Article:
Oatmeal is a satisfying, healthy morning meal. It's a whole grain–something that most Americans don't eat often enough. It is high in soluble fiber, which may help to lower "bad" LDL cholesterol, and has a healthy amount of protein, both of which will help you feel satisfied until lunch. Plus it's a low-glycemic-index (GI) food–and research suggests that eating a low-GI meal before you exercis...
Pancakes are often considered a weekend-only treat, but there’s no denying that the other five days would be substantially better if they, too, started with a warm short stack. To make this an actually feasible option on hectic mornings, you have a few options. You can make and freeze pancakes in advance (or even freeze the batter), or you could master this one-bowl recipe that requires just six pantry ingredients and is ready in 30 minutes or less.
Everyday Pancakes Designed for Weekday Mornings
I’m of the mind that every home should have two pancake recipes: a lofty one for weekends and an easier, more straightforward recipe for weekdays (and I’m not just talking about breakfast, either). These are my basic everyday pancakes that I’ve been making once a week ever since I became a mother seven years ago, and I’ve learned a lot along the way.
What makes these extra-easy is that the batter is mixed up in just one bowl, which means faster prep and cleanup. There’s no fussy steps like sifting flour or separating eggs, and all of the ingredients are ones you likely keep on hand.
4 Tips for Better Basic Pancakes
- Use your pantry! I often have buttermilk on hand (my husband is a born-and-bred Southerner), and I don’t mind whisking the occasional egg white for lofty pancakes, but on a Tuesday morning at 7:10 a.m. with an internal countdown to the minute the school bell rings, I am not reaching for either. These pancakes rely purely on kitchen staples: all-purpose flour, a little sugar, milk, eggs, and baking powder. The baking powder is responsible for these pancakes’ rise, so it helps that you aerate the batter well with a whisk and that you let the batter rest before cooking.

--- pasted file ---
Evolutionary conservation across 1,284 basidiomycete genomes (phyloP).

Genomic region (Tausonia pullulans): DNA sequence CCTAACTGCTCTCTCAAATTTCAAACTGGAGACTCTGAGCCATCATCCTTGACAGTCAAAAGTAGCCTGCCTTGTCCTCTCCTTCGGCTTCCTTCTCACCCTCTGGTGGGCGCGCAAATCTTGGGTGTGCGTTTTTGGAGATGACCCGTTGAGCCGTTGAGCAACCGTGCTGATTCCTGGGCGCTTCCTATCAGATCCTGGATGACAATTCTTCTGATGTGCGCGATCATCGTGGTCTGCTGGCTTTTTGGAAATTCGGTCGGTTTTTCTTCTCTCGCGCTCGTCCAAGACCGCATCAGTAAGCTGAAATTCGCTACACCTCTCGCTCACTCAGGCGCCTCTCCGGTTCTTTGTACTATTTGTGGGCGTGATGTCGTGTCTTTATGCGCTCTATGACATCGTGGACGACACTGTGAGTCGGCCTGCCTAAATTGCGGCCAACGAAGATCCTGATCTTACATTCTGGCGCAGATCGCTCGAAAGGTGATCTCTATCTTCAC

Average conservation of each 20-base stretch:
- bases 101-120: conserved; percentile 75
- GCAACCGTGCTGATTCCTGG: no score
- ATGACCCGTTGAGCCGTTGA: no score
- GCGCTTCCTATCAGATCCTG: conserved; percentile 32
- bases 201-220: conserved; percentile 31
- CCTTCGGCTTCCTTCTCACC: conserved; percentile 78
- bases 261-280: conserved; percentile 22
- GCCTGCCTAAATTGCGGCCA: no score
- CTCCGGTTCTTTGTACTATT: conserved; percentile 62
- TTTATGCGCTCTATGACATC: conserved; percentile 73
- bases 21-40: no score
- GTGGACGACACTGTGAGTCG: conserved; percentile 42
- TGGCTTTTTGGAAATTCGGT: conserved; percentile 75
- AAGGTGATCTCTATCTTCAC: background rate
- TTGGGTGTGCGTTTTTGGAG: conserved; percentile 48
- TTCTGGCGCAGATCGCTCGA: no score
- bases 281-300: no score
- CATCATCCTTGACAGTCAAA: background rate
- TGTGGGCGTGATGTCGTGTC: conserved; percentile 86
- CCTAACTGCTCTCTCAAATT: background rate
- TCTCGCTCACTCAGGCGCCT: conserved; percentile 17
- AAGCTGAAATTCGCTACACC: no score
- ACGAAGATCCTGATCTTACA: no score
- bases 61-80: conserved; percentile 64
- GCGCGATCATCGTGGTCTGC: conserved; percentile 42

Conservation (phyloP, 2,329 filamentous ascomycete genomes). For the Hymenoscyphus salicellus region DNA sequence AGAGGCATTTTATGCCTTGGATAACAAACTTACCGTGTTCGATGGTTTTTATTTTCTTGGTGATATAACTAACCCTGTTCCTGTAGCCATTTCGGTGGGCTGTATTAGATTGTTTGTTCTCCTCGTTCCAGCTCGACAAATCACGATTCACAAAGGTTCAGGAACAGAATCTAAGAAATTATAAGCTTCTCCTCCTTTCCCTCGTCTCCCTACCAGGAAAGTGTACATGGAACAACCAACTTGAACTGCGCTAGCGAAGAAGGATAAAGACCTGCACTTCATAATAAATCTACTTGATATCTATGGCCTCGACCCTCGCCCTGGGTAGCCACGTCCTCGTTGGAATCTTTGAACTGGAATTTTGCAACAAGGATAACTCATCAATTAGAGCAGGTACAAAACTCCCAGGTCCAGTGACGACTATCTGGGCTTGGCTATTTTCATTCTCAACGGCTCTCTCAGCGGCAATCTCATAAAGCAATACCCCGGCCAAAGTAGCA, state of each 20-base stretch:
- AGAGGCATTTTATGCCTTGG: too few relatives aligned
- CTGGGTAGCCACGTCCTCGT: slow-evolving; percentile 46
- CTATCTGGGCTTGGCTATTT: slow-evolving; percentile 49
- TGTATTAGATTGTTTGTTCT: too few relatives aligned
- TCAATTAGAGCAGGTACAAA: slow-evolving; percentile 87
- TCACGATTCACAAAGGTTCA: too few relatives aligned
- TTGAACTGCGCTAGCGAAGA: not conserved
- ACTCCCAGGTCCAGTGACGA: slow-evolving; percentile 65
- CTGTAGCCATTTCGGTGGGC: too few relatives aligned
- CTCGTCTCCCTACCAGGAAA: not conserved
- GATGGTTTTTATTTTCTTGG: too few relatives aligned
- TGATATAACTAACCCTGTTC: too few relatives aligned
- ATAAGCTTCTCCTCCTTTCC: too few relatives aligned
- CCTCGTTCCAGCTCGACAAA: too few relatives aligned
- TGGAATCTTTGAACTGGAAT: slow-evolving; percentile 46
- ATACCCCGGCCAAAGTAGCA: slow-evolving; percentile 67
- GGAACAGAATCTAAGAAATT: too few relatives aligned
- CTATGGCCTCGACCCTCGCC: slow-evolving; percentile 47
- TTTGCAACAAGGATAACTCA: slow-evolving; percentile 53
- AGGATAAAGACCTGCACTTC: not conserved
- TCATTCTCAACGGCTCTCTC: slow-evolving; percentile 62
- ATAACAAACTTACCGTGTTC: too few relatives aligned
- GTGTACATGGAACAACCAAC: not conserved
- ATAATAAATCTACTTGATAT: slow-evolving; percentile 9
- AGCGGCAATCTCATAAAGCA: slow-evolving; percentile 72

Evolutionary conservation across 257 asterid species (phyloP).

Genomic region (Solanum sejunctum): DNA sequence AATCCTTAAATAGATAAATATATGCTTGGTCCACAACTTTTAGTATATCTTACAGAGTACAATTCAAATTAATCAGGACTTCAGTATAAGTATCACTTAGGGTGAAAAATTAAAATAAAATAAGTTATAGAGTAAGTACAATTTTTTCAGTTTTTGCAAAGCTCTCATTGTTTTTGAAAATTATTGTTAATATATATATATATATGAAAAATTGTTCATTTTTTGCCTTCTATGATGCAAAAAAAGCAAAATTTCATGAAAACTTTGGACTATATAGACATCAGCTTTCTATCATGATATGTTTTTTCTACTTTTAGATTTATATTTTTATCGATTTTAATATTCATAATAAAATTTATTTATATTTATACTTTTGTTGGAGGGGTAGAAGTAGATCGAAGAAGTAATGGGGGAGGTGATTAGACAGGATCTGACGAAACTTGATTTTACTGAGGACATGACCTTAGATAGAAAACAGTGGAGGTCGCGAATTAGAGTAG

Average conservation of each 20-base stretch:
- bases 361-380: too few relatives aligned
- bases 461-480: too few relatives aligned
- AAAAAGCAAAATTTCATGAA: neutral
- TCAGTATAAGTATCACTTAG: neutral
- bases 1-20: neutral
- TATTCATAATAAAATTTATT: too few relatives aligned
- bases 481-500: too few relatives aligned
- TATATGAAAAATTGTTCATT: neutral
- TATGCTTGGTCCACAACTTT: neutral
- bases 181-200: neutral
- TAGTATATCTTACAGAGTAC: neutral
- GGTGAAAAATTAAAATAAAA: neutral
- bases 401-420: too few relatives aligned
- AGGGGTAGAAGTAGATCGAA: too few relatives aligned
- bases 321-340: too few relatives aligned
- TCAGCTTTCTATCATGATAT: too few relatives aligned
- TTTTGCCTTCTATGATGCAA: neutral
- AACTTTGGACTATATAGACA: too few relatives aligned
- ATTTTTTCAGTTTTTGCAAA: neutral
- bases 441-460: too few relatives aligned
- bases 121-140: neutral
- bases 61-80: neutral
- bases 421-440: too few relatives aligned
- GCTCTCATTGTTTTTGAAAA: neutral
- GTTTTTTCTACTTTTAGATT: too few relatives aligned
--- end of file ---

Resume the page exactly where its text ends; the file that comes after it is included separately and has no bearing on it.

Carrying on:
- A single bowl is perfect for mixing. There’s no need to dirty multiple bowls. Simply whisk together the dry ingredients first, then add the milk, oil, and eggs and whisk to combine.
- Always rest the batter. After mixing, be sure to rest the batter for about 10 minutes. This gives the flour a chance to properly hydrate and the baking powder time to activate. Refill your coffee and pull out your favorite pancake pan, and by the time you return the batter will be ready to go.
- Use cast iron for cooking. Cast iron is my skillet of choice for pancakes, because it heats well and browns the pancakes without an excess of butter. A nonstick pan or a griddle can be used, too.
Cooking and Serving the Pancakes
On harried weekday mornings, my kiddos eat these about as fast as I can make them, so I don’t fuss with holding them in a warm oven. This recipe makes 18 (3-inch) pancakes, which perfectly serves four or six on a weekday. Maple syrup is usually my go-to, but a dusting of powdered sugar can keep kiddos from leaving for school with sticky fingers and is just as delightful.
I am 100% here for any recipe that will help me get pancakes on the table more quickly. Unfortunately, a handful of you noted you had trouble with this recipe — your pancakes were thin or gummy, and too small to feed a family of four. We heard you, and we’ve re-tested and updated the recipe accordingly.
The original recipe called for shaking the batter in a jar, which I believe may have led to overworked batter and ultimately rubbery, rather than fluffy, pancakes. The new recipe below has you whisk everything in one bowl instead — you still only have one dish to wash, and it will prevent you from overworking the batter. I’ve also doubled the ingredients to ensure you have plenty of good-sized pancakes to feed the entire family.